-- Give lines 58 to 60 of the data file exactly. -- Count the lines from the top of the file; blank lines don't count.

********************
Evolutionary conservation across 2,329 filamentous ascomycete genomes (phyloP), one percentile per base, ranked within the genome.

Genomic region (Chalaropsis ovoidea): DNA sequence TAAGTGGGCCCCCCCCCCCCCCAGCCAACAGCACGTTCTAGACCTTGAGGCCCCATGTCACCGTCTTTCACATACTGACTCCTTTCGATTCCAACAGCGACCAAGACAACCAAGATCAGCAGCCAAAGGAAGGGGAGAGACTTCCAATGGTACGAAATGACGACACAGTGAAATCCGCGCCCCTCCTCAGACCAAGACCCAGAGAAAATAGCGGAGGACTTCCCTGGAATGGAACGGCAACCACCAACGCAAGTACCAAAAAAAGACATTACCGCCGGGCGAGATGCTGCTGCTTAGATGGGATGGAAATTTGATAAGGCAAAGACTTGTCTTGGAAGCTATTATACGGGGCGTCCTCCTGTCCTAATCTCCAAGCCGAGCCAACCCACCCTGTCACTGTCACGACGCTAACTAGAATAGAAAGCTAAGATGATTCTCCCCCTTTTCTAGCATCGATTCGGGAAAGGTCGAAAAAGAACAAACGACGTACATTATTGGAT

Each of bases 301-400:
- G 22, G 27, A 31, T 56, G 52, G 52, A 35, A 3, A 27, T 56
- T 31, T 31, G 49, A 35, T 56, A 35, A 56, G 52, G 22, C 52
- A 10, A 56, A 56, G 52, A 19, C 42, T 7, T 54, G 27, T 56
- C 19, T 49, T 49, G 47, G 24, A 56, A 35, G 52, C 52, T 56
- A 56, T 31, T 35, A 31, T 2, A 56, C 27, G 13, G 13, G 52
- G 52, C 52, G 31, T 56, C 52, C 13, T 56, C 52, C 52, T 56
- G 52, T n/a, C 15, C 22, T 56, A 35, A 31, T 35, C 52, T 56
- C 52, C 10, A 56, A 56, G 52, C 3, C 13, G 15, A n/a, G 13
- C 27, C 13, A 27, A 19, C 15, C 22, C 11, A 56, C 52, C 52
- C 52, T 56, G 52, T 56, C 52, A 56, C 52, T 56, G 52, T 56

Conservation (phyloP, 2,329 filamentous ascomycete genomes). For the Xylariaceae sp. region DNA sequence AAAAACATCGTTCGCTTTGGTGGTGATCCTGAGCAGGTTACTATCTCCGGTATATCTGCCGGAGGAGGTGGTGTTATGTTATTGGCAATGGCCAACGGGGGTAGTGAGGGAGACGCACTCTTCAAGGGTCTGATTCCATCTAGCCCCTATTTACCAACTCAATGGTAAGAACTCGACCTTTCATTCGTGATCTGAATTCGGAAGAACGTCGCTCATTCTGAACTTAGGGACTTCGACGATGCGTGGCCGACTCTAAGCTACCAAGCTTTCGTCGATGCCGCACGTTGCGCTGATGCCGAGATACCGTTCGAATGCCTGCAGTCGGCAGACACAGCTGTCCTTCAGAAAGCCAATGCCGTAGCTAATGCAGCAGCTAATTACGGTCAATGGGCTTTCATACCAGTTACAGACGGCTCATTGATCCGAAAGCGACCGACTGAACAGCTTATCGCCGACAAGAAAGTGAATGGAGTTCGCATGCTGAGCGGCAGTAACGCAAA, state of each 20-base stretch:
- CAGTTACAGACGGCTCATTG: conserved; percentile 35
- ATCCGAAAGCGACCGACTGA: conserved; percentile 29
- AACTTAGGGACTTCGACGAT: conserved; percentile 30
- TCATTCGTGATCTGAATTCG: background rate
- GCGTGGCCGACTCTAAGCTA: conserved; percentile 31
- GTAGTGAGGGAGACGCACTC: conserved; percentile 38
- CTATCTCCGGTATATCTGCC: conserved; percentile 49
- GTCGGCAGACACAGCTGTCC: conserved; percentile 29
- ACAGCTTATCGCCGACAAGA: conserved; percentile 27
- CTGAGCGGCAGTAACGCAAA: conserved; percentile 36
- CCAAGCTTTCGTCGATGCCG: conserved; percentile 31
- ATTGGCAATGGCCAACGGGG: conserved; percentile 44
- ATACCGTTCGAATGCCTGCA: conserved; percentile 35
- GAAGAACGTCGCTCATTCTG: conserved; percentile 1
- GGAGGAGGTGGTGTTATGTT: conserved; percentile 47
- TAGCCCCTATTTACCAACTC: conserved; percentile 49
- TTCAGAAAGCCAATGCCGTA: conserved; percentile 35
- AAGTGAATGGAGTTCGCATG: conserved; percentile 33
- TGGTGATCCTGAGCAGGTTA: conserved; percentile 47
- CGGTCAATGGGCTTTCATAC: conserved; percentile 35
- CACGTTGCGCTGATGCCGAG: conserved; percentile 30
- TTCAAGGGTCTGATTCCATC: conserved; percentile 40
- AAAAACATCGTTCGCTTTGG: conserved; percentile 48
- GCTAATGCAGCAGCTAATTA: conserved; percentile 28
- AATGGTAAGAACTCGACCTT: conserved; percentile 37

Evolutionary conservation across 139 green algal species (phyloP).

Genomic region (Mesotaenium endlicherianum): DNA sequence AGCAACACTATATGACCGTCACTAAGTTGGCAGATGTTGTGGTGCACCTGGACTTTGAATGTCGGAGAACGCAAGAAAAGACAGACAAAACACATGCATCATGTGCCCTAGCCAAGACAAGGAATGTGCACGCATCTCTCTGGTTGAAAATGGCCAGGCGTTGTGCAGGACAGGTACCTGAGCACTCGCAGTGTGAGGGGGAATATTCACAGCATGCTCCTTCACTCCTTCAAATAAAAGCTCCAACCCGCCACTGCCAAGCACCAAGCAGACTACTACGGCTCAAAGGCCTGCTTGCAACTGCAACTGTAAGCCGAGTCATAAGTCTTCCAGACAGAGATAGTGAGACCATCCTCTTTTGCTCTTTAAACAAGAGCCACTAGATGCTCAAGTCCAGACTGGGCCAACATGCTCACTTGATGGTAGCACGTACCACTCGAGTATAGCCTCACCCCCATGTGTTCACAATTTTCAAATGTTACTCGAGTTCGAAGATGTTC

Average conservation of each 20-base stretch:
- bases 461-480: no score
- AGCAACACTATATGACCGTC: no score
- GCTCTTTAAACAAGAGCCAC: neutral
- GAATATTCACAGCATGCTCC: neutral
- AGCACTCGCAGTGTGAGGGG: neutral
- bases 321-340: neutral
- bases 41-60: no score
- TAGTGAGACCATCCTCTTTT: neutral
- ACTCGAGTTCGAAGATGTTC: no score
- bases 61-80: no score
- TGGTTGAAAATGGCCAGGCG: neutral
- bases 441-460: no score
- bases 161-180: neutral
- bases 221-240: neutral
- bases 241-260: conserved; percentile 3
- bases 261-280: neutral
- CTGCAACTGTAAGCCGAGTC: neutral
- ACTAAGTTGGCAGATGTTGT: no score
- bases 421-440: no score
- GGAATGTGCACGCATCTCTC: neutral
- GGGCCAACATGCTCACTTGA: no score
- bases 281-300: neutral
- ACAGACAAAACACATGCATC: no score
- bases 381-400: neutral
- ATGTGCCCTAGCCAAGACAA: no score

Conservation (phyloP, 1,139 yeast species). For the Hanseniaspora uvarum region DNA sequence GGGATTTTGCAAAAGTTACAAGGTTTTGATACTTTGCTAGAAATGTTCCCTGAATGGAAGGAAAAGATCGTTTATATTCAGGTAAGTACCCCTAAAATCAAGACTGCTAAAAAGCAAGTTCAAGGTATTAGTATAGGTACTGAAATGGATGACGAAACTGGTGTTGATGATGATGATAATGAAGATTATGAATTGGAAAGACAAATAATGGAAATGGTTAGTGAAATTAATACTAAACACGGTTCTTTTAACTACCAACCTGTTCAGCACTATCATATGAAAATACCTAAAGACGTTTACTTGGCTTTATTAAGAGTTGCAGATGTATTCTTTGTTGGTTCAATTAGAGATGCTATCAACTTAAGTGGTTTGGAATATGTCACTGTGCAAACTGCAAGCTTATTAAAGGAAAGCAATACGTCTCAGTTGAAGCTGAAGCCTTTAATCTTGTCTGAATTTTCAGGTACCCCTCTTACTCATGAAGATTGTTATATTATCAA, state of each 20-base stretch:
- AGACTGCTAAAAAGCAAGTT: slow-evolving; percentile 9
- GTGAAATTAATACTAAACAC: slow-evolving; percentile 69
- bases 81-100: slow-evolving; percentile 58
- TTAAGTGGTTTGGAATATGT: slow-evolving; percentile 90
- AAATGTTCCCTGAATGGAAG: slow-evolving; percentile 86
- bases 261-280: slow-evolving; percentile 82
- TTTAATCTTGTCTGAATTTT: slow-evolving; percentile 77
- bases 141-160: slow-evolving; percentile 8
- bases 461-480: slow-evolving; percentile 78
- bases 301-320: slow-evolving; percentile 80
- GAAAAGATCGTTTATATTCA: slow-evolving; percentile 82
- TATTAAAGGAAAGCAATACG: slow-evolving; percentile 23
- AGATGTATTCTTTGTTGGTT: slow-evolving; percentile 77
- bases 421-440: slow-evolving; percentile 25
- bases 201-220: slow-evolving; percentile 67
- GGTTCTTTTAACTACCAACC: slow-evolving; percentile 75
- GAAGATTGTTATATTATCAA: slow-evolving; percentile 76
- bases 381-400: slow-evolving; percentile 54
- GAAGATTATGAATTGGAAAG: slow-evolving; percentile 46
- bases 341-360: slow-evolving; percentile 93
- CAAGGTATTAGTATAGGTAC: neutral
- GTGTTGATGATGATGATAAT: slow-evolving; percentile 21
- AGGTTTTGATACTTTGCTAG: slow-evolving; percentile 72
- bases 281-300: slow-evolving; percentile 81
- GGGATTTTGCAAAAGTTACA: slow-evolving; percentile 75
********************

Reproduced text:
- bases 261-280: neutral
- CTGCAACTGTAAGCCGAGTC: neutral
- ACTAAGTTGGCAGATGTTGT: no score